Astronomers may have found so­lar sys­tem’s first ob­served in­ter­stel­lar ob­ject

Iran Daily - - Science & Technology -

Astronomers are track­ing what they be­lieve may be the first ob­served in­ter­stel­lar as­ter­oid or comet to travel through Earth’s so­lar sys­tem, NASA said.

The space agency said the ob­ject is less than a quar­ter mile in di­am­e­ter and is trav­el­ing ‘re­mark­ably fast’. They’re not sure what ex­actly it is, UPI re­ported.

Paul Cho­das, man­ager of NASA’S Cen­ter for Near-earth Ob­ject Stud­ies, said, “The agency has been wait­ing for this day for decades.

“It’s long been the­o­rized that such ob­jects ex­ist — as­ter­oids or comets mov­ing around be­tween the stars and oc­ca­sion­ally pass­ing through our so­lar sys­tem — but this is the first such de­tec­tion.

“So far, ev­ery­thing in­di­cates this is likely an in­ter­stel­lar ob­ject, but more data would help to con­firm it.”

The Univer­sity of Hawaii’s PAN-STARRS 1 tele­scope dis­cov­ered the ob­ject, named A/2017 U1, on Oct. 19. Post-doc­toral re­searcher Rob Weryk first spot­ted the ob­ject.

He said, “Its mo­tion could not be ex­plained us­ing ei­ther a nor­mal so­lar sys­tem as­ter­oid or comet or­bit.”

Weryk said he also re­viewed im­ages taken at the Euro­pean Space Agency’s tele­scope in the Ca­nary Is­lands.

He de­ter­mined, “This ob­ject came from out­side our so­lar sys­tem.”

NASA sci­en­tist Da­vide Farnoc­chia said the ob­ject has the most ex­treme or­bit he’s ever seen.

“It is go­ing ex­tremely fast and on such a tra­jec­tory that we can say with con­fi­dence that this ob­ject is on its way out of the so­lar sys­tem and not com­ing back.”

NASA’S Cen­ter for Near-earth Ob­ject Stud­ies de­ter­mined the ob­ject came from the di­rec­tion of the Lyra con­stel­la­tion and is trav­el­ing about 15.8 miles per sec­ond.

A/2017 U1 ap­proached the so­lar sys­tem from above the eclip­tic — the plane on which the plan­ets and most as­ter­oids or­bit the Sun.

Pulled in by the Sun’s grav­ity, the ob­ject then made a ‘hair­pin’ turn un­der­neath the eclip­tic, pass­ing about 15 mil­lion miles un­der Earth.

It be­gan trav­el­ing back above the plane and is mak­ing its way to­ward the Pe­ga­sus con­stel­la­tion.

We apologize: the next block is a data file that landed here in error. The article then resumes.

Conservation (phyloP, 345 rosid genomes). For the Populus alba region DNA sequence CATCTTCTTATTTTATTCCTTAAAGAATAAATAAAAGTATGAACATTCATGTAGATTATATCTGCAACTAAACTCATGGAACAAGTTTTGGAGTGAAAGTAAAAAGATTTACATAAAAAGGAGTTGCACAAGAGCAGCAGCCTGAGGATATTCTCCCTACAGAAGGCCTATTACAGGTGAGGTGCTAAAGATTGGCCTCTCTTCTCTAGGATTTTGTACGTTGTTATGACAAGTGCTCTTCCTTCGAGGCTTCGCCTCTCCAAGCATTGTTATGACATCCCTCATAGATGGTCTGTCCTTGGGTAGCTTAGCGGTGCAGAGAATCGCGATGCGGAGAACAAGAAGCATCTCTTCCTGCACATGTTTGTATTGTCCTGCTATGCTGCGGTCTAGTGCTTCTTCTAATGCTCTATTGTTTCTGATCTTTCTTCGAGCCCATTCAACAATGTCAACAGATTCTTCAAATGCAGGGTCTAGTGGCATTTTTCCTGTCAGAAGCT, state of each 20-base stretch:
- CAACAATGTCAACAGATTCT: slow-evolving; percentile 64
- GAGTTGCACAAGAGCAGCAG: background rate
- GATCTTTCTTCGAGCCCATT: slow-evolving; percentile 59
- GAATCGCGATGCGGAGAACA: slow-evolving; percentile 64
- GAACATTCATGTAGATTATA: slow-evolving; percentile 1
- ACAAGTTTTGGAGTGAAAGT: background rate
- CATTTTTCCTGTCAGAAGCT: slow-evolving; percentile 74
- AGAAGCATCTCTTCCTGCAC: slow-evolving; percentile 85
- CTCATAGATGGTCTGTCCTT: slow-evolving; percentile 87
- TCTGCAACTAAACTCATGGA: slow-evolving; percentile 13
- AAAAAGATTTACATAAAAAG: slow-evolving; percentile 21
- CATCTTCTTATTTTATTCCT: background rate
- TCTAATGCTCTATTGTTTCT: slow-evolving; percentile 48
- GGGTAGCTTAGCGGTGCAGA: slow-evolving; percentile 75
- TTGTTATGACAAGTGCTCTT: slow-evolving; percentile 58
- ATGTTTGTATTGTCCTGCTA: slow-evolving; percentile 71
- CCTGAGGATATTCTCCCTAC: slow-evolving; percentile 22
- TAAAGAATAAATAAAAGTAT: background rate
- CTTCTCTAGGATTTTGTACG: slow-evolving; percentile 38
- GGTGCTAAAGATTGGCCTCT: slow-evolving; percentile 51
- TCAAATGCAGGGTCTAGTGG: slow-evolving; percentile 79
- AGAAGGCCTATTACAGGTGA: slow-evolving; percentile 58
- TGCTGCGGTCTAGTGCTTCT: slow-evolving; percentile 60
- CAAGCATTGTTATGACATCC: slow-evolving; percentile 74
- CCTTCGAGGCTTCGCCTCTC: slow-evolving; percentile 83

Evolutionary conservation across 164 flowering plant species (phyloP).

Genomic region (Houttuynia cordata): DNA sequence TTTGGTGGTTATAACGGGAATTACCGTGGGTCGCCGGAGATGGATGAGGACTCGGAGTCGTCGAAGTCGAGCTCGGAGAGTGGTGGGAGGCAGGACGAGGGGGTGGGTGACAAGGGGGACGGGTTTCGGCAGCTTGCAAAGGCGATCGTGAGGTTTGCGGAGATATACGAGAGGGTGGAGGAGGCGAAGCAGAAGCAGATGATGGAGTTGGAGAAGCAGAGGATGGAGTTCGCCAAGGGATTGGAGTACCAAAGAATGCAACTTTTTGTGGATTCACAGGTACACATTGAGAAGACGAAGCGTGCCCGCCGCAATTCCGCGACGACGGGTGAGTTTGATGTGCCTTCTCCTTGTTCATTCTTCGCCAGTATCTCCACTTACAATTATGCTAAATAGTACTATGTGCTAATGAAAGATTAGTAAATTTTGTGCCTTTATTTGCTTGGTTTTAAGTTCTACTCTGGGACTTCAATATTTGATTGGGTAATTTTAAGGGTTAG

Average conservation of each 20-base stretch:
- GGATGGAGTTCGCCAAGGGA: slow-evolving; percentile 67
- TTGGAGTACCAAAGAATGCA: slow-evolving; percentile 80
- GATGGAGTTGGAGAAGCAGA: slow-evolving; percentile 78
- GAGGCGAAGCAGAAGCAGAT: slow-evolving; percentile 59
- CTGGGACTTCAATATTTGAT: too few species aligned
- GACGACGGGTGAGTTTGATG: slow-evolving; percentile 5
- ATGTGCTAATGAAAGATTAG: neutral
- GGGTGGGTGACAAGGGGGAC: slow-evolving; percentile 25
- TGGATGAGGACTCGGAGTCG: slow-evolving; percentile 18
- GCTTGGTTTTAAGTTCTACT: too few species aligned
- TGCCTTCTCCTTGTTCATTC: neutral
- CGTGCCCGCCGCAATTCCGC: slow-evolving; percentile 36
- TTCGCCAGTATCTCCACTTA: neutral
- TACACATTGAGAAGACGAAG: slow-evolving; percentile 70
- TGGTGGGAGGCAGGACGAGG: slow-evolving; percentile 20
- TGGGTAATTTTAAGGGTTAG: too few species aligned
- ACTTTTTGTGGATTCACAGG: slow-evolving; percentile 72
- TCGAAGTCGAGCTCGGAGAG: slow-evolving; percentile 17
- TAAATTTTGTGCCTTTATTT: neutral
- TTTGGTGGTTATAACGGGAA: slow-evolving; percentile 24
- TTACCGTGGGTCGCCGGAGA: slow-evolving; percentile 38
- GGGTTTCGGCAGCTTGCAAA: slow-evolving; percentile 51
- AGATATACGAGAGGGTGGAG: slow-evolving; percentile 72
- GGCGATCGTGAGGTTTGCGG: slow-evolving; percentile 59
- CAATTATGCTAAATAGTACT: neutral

Karen Meech, an as­tronomer at the In­sti­tute for Astron­omy, said, “We have long sus­pected that th­ese ob­jects should ex­ist, be­cause dur­ing the process of planet for­ma­tion a lot of ma­te­rial should be ejected from plan­e­tary sys­tems.

“What’s most sur­pris­ing is that we’ve never seen in­ter­stel­lar ob­jects pass through be­fore.”

Since it’s po­ten­tially the first ob­ject of its kind, the In­ter­na­tional Astro­nom­i­cal Union must first de­ter­mine a nam­ing con­ven­tion be­fore A/2017 U1 can get a per­ma­nent name. Re­searchers at the Na­tional Graphene In­sti­tute (NGI) at The Univer­sity of Manch­ester suc­ceeded in fab­ri­cat­ing tiny slits in a new mem­brane that are just sev­eral angstroms (0.1nm) in size.

This has al­lowed the study of how var­i­ous ions pass through th­ese tiny holes, ac­cord­ing to

The slits are made from graphene, hexag­o­nal boron ni­tride (HBN) and molyb­de­num disul­phide (MOS2) and, sur­pris­ingly, al­low ions with di­am­e­ters larger than the size of the slit to per­me­ate through.

The size-ex­clu­sion stud­ies al­low for a bet­ter un­der­stand­ing of how sim­i­lar scale bi­o­log­i­cal fil­ters such as aqua­por­ins work and so will help in the de­vel­op­ment of high-flux fil­ters for water de­sali­na­tion and re­lated tech­nolo­gies.

For sci­en­tists in­ter­ested in the be­hav­ior of flu­ids and their fil­tra­tion, it has been an ul­ti­mate but seem­ingly dis­tant goal to con­trol­lably fab­ri­cate cap­il­lar­ies with di­men­sions ap­proach­ing the size of small ions and in­di­vid­ual water mol­e­cules.

Re­searchers have been try­ing to mimic nat­u­rally-oc­cur­ring ion trans­port sys­tems, but this has proved to be no easy task.

Chan­nels fab­ri­cated with stan­dard tech­niques and con­ven­tional ma­te­ri­als have un­for­tu­nately been


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